The number of socially distanced and physical contacts that adults and school-age children reported with people outside their household has continued to increase across the UK since March 2021.
The percentage of those working in patient-facing healthcare roles testing positive for coronavirus (COVID-19) has increased by a similar or smaller amount compared with other adults since late June 2021.
Analysis of COVID-19 reinfections between 26 April 2020 and 14 August 2021 found that, on average, the viral load is lower for the second infection compared with the first infection.
About this bulletin
This fortnightly bulletin series presents the latest analysis on the characteristics of people testing positive for SARS-CoV-2, the coronavirus causing the COVID-19 disease in the UK. Our analysis on the characteristics of people testing positive for COVID-19 is still available.
In this bulletin, we refer to the number of COVID-19 infections within the community population; this refers to private residential households, and excludes those in hospitals, care homes and/or other institutional settings in the UK. We include current COVID-19 infections, which we define as testing positive for SARS-CoV-2, with or without having symptoms, on a swab taken from the nose and throat.
More about coronavirus
More information on our headline estimates of the overall number of positive cases in England, Wales, Northern Ireland and Scotland are available in our latest weekly bulletin. Our methodology article provides more information on the methods used for our models.Nôl i'r tabl cynnwys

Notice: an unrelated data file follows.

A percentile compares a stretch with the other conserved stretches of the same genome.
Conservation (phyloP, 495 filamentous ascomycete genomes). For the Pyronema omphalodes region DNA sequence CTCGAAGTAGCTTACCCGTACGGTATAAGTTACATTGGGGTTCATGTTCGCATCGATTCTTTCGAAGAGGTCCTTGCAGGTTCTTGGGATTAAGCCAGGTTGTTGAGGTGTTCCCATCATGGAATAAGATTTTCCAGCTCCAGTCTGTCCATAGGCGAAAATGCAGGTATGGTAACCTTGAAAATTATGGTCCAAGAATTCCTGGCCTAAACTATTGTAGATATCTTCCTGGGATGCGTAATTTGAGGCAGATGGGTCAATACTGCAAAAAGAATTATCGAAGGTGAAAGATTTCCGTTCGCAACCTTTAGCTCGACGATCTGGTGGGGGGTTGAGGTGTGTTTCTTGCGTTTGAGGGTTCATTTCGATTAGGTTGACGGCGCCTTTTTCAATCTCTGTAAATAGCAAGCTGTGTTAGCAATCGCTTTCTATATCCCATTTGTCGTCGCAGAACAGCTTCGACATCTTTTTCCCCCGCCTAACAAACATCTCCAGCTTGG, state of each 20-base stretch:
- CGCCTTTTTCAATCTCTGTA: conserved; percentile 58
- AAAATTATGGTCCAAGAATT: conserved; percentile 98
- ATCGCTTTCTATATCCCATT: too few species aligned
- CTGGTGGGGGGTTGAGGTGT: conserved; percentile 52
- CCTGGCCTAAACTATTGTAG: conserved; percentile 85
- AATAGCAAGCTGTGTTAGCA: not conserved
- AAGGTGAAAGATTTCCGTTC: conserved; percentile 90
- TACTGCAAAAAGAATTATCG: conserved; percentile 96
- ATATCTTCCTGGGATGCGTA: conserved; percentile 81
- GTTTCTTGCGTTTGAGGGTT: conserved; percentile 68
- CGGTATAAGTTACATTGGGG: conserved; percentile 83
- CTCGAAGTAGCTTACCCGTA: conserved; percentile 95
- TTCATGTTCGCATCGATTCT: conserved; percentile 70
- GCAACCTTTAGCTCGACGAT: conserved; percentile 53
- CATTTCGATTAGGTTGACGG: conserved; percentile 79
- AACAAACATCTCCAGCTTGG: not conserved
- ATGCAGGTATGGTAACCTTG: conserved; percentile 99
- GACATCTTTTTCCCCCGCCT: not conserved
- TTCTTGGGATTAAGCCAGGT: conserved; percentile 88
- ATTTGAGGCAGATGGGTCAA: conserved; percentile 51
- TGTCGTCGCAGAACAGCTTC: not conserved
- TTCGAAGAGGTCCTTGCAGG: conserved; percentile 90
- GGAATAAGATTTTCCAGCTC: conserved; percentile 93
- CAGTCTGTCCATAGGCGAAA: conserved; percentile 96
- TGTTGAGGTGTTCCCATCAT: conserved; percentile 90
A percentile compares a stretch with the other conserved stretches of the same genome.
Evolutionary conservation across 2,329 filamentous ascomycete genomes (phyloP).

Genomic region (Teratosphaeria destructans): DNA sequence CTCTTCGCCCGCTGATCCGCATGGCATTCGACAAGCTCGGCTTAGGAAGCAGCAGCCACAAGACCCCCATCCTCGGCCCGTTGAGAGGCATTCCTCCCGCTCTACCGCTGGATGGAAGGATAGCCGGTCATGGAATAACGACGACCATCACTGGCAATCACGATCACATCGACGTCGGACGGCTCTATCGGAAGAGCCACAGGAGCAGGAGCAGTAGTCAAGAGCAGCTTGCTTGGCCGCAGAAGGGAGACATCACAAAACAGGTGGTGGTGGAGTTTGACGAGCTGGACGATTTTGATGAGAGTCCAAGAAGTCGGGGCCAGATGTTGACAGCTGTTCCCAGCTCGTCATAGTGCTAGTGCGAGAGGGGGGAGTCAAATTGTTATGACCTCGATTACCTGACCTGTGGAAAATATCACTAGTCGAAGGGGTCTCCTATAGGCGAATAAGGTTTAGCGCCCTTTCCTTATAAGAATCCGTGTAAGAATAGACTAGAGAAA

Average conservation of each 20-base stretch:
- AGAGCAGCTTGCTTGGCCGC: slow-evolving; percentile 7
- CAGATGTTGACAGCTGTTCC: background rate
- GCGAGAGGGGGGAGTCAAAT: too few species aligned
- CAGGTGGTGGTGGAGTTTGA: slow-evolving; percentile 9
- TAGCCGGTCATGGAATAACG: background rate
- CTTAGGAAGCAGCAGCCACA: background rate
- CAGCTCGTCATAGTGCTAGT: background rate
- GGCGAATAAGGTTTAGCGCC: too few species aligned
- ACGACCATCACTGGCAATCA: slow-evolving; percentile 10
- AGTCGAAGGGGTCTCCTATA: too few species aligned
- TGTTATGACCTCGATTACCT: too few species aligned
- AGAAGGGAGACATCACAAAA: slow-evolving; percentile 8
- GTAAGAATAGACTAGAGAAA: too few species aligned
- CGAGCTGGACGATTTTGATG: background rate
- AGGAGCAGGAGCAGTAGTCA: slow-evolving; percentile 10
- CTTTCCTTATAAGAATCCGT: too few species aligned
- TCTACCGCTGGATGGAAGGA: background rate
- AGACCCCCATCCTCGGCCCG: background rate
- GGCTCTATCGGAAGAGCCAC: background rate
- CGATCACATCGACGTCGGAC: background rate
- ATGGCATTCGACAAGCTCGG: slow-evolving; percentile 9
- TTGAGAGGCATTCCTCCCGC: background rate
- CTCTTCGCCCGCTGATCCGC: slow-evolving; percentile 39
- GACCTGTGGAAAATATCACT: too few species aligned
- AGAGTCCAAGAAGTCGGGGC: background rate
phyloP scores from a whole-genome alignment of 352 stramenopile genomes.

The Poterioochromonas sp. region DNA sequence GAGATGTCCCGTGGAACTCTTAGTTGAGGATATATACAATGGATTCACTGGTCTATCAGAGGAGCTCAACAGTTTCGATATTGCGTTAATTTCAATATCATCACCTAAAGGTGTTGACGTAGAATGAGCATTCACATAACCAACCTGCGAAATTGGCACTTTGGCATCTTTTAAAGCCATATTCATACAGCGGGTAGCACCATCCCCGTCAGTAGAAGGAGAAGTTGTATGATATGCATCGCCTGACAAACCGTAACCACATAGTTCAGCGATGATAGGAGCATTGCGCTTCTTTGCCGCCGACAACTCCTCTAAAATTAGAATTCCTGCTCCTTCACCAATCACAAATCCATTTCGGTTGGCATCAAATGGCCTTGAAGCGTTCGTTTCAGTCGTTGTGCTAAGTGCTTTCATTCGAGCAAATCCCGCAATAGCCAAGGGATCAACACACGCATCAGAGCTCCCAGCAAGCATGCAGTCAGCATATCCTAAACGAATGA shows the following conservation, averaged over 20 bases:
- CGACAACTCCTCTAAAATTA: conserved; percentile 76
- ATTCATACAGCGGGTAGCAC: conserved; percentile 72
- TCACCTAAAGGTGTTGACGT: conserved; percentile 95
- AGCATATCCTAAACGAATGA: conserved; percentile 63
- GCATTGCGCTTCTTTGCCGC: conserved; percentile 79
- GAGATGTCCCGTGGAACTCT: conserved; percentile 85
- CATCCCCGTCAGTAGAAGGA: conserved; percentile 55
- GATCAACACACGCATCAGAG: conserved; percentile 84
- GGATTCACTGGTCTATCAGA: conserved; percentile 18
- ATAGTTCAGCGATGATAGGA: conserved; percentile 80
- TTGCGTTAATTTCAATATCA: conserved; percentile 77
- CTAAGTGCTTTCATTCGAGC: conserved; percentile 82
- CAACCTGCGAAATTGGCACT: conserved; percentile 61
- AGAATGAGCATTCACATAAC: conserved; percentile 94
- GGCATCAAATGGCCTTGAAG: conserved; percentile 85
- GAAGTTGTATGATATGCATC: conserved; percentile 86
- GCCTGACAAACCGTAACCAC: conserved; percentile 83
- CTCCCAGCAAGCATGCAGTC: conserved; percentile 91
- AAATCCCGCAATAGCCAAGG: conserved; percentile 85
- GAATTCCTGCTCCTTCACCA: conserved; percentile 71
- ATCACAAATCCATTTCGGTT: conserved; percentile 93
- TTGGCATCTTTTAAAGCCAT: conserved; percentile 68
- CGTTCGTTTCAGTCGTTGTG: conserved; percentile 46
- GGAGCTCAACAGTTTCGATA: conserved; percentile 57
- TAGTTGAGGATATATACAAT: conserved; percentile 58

This section looks at how often individuals are reporting social contact (either socially distanced or physical contact) with other people outside their own household, regardless of whether they have tested positive for coronavirus (COVID-19). We asked individuals how many people aged 17 years and under, 18 to 69 years, and 70 years and over they have had contact with outside their household up to seven days prior to each survey visit. "Contact" refers to either of the following:
- socially distanced contact
- physical contact, such as a handshake or personal care, including while wearing personal protective equipment (PPE)
We report on recent trends in this section, but the full time series for this analysis, which covers the period between 12 July 2020 and 7 August 2021 for England, and 20 September 2020 to 7 August 2021 for Wales, Northern Ireland and Scotland, is available in the accompanying dataset. The analysis for Wales, Northern Ireland and Scotland starts at a later date because data collection started later in these countries. Our estimates have been weighted to be representative of the total population in each of the four UK countries.
Number of reported socially distanced and physical contacts with people outside the household continues to increase across the UK
The trends in socially distanced and physical contacts are very similar for England, Wales, Northern Ireland and Scotland. The trends are broadly unchanged since our last bulletin.
Across all four UK nations, the number of socially distanced and physical contacts that adults and school-age children reported with people of all ages outside their household has been increasing since March 2021. Adults appear to consistently have more socially distanced and physical contacts with those aged 18 to 69 years than with those aged under 18 years or aged 70 years and over. School-age children appear to have had more socially distanced and physical contacts with those aged under 18 years.